US cyberespionage charges may cool Westinghouse's China nuclear deal
Business ties at risk after Washington accuses five PLA officers of hacking
China may consider postponing negotiations for buying eight nuclear reactors from an American nuclear company embroiled in a US indictment of five PLA military officers for alleged cyberespionage, Chinese experts say.
The deal, together with parts and services, would potentially be worth more than 24 billion yuan (HK$30 billion) and create thousands of jobs.
Five cybertechnology experts, allegedly from the People's Liberation Army's Shanghai-based Unit 61398 that has been accused of being a major source of cyberattacks abroad, are now wanted by the FBI for hacking into a number of US firms, including Westinghouse Electric, the company tendering to supply the Chinese nuclear power plants.
Beijing angrily denied the charges against the five and said the accusation would damage Sino-US ties.
Watch: China accuses US of 'hypocrisy' as hacking row escalates
Professor Gu Zhongmao, deputy science and technology director of the China Institute of Atomic Energy, said Westinghouse's involvement in the indictment came as a "big surprise" because the company was known to have maintained good relations with the Chinese government.
He said that before the incident, the Westinghouse tender was leading the competitors as their generation III AP1000 reactor had been regarded as the most promising candidate for China's new national standard.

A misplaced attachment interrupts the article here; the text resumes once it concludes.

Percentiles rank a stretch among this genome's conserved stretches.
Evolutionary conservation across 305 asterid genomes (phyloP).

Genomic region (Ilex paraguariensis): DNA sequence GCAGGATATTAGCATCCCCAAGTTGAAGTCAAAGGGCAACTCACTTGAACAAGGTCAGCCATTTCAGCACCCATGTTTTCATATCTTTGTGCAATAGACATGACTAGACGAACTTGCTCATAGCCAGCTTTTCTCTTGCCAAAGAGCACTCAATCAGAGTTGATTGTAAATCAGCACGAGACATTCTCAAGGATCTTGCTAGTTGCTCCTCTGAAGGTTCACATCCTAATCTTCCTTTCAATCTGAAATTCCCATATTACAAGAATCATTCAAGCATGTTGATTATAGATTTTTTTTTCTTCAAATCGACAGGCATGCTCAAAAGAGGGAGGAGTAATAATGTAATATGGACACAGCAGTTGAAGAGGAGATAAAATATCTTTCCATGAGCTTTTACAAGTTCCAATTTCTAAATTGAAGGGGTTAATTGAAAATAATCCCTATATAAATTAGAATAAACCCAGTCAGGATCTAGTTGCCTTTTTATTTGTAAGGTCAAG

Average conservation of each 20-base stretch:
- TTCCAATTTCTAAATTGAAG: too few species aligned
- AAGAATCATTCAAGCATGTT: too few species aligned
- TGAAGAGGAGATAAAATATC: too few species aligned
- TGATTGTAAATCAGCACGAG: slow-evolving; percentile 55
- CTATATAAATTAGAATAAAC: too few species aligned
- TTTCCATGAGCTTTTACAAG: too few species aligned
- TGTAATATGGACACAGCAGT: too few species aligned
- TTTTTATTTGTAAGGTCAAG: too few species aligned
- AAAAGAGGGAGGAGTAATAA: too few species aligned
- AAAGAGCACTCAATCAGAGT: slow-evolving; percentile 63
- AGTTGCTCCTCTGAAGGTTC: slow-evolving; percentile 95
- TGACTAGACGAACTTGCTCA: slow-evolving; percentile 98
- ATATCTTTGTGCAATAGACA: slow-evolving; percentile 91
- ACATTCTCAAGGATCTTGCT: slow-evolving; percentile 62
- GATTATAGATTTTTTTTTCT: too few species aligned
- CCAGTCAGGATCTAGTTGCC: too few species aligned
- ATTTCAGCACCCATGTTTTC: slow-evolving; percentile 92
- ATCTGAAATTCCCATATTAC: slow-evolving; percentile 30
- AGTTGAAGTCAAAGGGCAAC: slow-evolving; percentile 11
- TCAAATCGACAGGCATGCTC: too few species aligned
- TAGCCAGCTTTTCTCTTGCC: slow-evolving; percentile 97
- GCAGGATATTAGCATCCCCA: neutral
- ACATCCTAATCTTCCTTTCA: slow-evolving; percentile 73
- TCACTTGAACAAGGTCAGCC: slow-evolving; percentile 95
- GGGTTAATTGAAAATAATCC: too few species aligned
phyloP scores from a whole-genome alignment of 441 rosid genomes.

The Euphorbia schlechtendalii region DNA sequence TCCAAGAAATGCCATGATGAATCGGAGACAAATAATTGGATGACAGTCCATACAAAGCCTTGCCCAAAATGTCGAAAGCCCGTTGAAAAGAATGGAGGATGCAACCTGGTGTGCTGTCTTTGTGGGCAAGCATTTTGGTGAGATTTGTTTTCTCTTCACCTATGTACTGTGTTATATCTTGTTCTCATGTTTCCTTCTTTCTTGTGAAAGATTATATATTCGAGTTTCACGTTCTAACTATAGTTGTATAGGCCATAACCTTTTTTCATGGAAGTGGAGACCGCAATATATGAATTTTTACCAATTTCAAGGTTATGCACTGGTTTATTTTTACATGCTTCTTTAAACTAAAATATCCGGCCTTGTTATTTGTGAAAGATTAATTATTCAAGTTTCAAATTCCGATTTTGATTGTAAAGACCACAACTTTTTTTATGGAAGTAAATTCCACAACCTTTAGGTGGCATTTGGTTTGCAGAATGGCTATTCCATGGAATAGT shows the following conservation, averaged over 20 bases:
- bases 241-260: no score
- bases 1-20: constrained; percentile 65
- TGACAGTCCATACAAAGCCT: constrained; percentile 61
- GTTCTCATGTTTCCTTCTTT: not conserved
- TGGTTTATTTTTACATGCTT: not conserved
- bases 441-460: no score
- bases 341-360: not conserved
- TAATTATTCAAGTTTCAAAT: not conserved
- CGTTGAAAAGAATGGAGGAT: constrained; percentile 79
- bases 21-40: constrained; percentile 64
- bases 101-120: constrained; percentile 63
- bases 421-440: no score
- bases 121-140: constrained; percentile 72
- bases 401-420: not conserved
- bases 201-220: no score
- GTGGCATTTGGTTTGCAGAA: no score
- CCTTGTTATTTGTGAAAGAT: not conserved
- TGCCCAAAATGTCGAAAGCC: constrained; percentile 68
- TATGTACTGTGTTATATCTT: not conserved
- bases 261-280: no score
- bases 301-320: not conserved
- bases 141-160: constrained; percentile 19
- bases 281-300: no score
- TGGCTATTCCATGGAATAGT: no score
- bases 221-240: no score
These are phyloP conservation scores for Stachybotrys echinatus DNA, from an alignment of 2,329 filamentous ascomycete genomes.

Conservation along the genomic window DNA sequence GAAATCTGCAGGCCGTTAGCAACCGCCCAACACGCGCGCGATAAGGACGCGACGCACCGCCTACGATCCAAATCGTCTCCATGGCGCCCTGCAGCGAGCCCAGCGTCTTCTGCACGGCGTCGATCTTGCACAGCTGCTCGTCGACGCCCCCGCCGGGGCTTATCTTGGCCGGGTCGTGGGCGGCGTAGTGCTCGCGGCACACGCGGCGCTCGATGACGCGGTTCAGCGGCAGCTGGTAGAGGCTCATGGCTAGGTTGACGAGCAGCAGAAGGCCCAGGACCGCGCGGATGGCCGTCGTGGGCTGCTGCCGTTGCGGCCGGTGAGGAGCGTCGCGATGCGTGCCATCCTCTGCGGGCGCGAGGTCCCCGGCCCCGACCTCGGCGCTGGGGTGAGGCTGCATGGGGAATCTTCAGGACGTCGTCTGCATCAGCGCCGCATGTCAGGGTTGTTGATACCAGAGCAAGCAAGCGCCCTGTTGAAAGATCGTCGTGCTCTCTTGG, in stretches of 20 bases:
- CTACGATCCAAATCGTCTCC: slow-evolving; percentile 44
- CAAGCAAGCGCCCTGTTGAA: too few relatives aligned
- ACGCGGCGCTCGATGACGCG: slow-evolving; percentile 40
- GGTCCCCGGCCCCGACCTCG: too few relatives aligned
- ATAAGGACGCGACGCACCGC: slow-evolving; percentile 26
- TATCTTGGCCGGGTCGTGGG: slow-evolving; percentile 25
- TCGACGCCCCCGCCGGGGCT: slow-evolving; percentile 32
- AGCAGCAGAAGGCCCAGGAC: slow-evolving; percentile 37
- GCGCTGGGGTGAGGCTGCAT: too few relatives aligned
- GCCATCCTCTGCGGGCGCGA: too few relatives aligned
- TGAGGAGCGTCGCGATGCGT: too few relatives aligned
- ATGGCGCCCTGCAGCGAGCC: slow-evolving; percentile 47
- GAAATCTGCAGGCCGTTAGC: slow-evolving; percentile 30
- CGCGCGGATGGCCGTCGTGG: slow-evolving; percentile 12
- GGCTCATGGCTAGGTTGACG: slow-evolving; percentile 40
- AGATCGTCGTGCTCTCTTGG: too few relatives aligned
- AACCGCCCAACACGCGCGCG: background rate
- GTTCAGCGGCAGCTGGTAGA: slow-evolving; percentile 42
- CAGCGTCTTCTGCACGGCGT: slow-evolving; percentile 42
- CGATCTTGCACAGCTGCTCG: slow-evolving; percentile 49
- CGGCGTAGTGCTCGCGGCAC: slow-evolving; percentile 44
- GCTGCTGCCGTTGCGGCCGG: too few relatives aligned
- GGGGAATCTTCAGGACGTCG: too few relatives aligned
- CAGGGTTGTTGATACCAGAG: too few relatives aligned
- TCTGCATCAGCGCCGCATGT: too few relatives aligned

Gu, who is not directly involved in the negotiation but advises Beijing on nuclear policy, said the incident could affect Westinghouse's ties with Beijing.
"Unlike other businesses, the contracts of nuclear projects are largely determined by politics due to their enormous investment and sensitivity to national security," Gu said. "Politics plays a bigger role in a deal than technological or financial concerns."
Professor Cai Cuihong, from Fudan University's Centre for American Studies, agreed.
"China will likely postpone the negotiations with Westinghouse and turn to other countries for the nuclear reactors if the US insists on the indictment. This will be an example of how bad politics affects good business," said Cai. The centre advises central government leaders on Sino-US relations.
Westinghouse has remained silent since the indictment, and its Chinese office and US headquarters have not responded to questions from the South China Morning Post.
Westinghouse spokeswoman Sheila Holt was only quoted by the Pittsburgh Post-Gazette as saying that the company "wasn't expecting" the indictment and could not comment on it before thoroughly reviewing it.
The company's Chinese partner, the State Nuclear Power Technology Corp (SNPTC), was also cautious.
Zhu Shutang, a senior project manager at the SNPTC's Beijing headquarters, said the incident would not affect contracts that had already been signed between the two companies.
"Our contracts had been signed under the political agreements between the Chinese and the US governments. I don't think [the indictment] will make a dent," he said.
Meanwhile, in an interview with CNN, China's ambassador to Washington, Cui Tiankai, said the US was guilty of the same allegations it had levelled against China, and that China had been a victim of US cyberattacks.